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Hyperbilirubinemia in atazanavir-treated human immunodeficiency virus-infected patients: the impact of the UGT1A1*28 allele

Authors Naidoo A, Naidoo K, Ramsuran V, Reddy M, Padayatchi N

Received 19 July 2017

Accepted for publication 28 July 2017

Published 23 August 2017 Volume 2017:10 Pages 233—234


Checked for plagiarism Yes

Editor who approved publication: Dr Martin Bluth

Anushka Naidoo,1 Kogieleum Naidoo,1,2 Veron Ramsuran,3 Millidhashni Reddy,1 Nesri Padayatchi1,2

1Centre for the AIDS Programme of Research in South Africa, 2MRC-CAPRISA HIV-TB Pathogenesis and Treatment Research Unit, Doris Duke Medical Research Institute, 3School of Laboratory Medicine and Medical Sciences, University of KwaZulu-Natal, Durban, South Africa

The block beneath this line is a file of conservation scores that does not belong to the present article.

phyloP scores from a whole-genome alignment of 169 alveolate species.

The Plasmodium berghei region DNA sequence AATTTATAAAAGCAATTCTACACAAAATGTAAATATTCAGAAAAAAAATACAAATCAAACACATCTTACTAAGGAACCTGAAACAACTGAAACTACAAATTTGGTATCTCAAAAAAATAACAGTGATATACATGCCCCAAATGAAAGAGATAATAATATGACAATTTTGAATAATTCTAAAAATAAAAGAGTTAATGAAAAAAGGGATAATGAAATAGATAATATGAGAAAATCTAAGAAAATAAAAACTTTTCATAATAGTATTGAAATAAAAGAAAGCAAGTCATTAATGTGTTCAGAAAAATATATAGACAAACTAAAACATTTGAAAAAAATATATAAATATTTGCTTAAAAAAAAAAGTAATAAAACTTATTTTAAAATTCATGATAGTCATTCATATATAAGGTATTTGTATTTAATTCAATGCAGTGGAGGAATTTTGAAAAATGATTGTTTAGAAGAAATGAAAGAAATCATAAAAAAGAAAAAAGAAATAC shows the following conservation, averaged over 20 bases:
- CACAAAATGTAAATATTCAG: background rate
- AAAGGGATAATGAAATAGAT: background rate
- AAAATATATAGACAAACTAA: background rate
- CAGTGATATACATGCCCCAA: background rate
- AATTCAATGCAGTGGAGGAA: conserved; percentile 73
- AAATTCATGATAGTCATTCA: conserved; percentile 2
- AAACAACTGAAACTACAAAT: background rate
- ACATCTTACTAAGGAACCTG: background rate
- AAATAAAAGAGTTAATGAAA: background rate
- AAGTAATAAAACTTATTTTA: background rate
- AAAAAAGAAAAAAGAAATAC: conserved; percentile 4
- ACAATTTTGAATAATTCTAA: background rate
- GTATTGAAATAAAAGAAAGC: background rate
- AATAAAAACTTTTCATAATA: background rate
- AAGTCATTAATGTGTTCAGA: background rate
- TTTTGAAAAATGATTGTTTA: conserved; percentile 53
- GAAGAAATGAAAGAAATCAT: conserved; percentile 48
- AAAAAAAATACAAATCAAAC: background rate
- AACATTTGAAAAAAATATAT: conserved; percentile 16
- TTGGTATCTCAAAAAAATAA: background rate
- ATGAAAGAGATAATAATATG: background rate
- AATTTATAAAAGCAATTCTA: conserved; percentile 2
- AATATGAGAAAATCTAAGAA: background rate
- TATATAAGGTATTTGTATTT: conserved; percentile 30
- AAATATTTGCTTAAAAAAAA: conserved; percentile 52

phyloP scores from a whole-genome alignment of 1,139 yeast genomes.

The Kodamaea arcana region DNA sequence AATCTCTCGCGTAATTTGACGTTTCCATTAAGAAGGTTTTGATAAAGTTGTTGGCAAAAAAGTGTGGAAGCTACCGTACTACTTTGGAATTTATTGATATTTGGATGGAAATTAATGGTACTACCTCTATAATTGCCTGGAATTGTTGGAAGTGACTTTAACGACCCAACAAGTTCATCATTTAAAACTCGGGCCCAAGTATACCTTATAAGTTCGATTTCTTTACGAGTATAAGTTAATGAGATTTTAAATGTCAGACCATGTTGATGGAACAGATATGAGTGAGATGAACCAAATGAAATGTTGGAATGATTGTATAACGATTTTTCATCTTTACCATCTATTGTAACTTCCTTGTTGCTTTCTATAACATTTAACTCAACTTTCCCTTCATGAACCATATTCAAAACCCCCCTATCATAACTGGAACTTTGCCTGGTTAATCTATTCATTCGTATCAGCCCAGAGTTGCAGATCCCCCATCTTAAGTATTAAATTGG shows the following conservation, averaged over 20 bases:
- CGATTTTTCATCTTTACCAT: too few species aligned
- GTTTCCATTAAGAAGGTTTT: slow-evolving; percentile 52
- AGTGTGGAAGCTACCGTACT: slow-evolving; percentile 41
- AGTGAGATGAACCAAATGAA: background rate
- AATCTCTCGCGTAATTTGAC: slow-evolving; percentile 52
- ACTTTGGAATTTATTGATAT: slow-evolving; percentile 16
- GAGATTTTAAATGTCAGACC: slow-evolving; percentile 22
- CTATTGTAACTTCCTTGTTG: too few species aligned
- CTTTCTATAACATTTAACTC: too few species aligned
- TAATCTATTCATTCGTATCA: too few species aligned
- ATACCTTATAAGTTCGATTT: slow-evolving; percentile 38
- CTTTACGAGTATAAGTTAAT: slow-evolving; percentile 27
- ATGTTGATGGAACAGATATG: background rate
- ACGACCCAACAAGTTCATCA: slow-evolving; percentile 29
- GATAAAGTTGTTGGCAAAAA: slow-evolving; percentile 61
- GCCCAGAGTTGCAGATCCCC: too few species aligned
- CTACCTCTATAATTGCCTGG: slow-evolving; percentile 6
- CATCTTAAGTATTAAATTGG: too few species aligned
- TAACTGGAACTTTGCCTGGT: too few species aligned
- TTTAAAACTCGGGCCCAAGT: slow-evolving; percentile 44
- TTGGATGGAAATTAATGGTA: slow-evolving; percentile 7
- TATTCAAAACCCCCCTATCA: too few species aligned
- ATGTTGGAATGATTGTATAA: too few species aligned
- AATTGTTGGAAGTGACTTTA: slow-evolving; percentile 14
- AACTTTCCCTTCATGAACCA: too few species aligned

Panagopoulos et al1 reviewed the effects of the UGT1A1*28 polymorphism on Reyataz® (atazanavir)-related hyperbilirubinemia in human immunodeficiency virus (HIV)-infected patients that may result in increased severity and drug discontinuation in some patients. The effects of the UGT1A1 polymorphisms on the pharmacokinetics of other antiretroviral drugs such as Isentress® (raltegravir) and Edurant® (rilpivirine) are also discussed. We respond here on the relevance of the study findings in the South African context. 
View the original paper by Panagopoulos and colleagues. 

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